Lagos State paved the way for integrating ICT into government about a decade ago at the start of the current democratic dispensation. It invested massively to network its seat of government at the Alausa Secretariat and to connect all the ministries to the governor’s office; allowing for video conferencing and other communications. Apart from connecting its ministries through LANs and WANs, the state also has a metropolitan area network (MAN) linking about 36 tax stations across the state and paving the way for clog-free implementation of  an eTax clearance system.



Perhaps, more than any other states, it has been able to consolidate extensively on the achievements of the early post democratic years to strengthen its eGovernance deployments in ministries that include justice, transport, lands and environment, information and youth among others. It has been able to build on its MAN and WAN that covers the seat of government in Ikeja, to provide an extensive suite of enterprise resource (ERP) for the provisioning of  electronic document management in the Justice Ministry and other ministries, HR management in virtually all its ministries to also accommodate salary/payroll applications. Land management and documentation is software driven. The state boasts of an epayment window for tax payments, vehicle registration and public utilities among others.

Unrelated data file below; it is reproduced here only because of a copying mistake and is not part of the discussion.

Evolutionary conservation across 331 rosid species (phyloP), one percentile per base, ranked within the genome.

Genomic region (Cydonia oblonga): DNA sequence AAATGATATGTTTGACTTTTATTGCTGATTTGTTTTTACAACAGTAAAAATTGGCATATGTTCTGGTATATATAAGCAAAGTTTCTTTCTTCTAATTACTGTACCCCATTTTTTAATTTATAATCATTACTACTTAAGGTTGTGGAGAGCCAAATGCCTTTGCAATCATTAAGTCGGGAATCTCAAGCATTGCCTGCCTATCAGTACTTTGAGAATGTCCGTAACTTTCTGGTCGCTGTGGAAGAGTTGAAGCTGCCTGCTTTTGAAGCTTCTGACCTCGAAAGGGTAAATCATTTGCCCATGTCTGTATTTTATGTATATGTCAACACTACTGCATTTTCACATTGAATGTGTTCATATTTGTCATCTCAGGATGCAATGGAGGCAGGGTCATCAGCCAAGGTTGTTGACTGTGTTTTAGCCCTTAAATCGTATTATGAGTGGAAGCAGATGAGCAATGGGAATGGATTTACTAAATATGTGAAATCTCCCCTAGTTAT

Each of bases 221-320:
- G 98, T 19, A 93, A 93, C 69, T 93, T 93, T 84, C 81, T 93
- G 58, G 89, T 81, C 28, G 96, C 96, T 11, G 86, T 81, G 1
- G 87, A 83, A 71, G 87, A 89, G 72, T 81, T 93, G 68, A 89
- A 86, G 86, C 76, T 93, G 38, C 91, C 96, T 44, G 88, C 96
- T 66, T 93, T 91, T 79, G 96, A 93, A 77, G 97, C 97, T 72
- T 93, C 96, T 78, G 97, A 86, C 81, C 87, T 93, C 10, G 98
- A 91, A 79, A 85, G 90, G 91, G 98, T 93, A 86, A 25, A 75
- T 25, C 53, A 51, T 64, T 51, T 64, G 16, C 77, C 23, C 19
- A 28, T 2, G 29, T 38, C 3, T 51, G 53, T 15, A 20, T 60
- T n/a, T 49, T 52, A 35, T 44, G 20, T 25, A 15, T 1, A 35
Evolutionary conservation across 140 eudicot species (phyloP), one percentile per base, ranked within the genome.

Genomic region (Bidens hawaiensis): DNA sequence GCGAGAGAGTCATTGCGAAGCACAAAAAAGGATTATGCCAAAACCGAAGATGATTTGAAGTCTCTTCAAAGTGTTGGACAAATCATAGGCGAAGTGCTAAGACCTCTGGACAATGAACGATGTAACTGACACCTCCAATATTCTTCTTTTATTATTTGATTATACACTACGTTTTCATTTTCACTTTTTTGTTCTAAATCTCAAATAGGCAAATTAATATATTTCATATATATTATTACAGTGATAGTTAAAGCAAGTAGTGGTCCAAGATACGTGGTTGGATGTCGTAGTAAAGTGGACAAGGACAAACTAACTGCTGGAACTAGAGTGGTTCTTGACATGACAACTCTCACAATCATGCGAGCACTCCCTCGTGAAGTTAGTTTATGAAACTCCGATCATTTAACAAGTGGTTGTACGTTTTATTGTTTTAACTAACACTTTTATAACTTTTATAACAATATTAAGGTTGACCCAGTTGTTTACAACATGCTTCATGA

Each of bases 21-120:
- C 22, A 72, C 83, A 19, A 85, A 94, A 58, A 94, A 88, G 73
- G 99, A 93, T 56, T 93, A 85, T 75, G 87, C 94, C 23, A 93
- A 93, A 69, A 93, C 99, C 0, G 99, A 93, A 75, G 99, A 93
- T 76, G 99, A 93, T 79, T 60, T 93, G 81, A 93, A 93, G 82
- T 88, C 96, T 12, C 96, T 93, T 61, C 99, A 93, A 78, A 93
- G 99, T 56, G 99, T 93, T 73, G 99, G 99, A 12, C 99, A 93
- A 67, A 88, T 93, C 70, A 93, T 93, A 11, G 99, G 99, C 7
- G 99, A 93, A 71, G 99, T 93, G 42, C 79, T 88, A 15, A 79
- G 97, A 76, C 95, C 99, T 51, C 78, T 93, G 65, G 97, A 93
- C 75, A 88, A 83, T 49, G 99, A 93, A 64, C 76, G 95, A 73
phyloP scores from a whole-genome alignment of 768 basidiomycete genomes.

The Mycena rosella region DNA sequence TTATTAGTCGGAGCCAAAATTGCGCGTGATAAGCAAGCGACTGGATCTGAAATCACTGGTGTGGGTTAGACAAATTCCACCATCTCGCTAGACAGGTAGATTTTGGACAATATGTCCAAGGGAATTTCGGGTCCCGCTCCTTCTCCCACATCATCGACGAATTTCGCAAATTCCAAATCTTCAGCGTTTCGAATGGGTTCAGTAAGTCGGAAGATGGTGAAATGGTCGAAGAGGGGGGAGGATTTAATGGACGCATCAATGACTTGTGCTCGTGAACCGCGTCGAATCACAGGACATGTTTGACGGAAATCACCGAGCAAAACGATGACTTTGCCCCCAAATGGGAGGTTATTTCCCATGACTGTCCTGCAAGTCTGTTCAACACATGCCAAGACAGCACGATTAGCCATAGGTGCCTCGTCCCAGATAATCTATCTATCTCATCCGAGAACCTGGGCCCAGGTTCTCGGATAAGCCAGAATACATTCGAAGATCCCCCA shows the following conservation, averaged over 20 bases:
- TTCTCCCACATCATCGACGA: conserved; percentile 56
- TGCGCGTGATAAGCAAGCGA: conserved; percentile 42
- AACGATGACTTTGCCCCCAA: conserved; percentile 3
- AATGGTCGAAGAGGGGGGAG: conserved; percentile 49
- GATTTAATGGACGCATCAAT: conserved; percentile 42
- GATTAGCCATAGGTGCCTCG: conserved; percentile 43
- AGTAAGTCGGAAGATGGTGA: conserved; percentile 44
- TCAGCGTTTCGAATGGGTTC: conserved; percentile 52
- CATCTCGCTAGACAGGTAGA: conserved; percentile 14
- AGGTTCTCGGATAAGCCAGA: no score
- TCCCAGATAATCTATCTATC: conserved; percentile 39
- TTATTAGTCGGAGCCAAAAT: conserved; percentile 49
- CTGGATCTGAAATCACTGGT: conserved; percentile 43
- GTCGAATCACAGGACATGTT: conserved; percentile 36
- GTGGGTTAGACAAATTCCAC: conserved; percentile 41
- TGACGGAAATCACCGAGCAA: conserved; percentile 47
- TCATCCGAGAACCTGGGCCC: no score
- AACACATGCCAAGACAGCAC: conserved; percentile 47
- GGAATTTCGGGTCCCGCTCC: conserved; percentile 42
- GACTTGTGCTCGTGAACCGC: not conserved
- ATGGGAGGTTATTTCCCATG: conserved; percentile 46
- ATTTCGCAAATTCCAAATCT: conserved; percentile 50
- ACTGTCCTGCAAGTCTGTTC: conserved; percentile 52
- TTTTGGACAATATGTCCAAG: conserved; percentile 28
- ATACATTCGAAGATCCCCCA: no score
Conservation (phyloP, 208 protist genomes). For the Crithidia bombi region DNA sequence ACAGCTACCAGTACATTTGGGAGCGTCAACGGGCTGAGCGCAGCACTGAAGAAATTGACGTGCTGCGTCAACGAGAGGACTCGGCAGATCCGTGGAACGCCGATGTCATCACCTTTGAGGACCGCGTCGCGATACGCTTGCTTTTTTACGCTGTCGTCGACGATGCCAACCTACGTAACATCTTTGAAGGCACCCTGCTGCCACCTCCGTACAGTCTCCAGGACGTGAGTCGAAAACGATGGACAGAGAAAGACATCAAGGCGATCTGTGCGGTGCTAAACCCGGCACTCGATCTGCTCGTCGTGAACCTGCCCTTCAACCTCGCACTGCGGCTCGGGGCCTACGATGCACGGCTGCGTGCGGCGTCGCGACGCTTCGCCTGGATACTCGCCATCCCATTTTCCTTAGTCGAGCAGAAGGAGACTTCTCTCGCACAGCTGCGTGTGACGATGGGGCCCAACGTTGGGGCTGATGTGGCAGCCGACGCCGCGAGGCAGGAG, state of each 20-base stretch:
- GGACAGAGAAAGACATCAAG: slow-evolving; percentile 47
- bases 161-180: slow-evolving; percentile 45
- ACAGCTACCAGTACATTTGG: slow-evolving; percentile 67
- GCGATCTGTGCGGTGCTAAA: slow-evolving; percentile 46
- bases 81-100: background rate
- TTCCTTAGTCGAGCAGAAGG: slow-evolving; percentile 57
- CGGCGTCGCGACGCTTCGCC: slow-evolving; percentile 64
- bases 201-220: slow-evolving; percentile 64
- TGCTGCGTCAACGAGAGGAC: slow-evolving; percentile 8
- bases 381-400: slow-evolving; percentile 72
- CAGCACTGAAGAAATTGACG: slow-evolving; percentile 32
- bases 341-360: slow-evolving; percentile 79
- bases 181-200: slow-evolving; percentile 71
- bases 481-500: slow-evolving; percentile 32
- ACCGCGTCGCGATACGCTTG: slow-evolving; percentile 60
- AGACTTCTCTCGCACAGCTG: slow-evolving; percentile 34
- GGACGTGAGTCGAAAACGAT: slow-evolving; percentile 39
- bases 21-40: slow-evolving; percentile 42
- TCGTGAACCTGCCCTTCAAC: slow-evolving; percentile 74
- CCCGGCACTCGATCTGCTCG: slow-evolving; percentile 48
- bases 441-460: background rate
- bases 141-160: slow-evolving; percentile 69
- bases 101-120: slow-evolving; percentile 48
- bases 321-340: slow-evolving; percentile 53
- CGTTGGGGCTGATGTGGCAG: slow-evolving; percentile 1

Highly cosmopolitan and Nigeria’s commercial powerhouse, much of the successes of the e-enablement of Lagos State have also been private sector driven. The private sector has helped to account for well over 50% of digital literacy among the citizens fostered around thousands of computer schools and ICT capacity centres owned by privately owned learning institutions.  Lagos featured a classic example of how government’s willpower and private sector participation can help to improve the state of ICT in any state.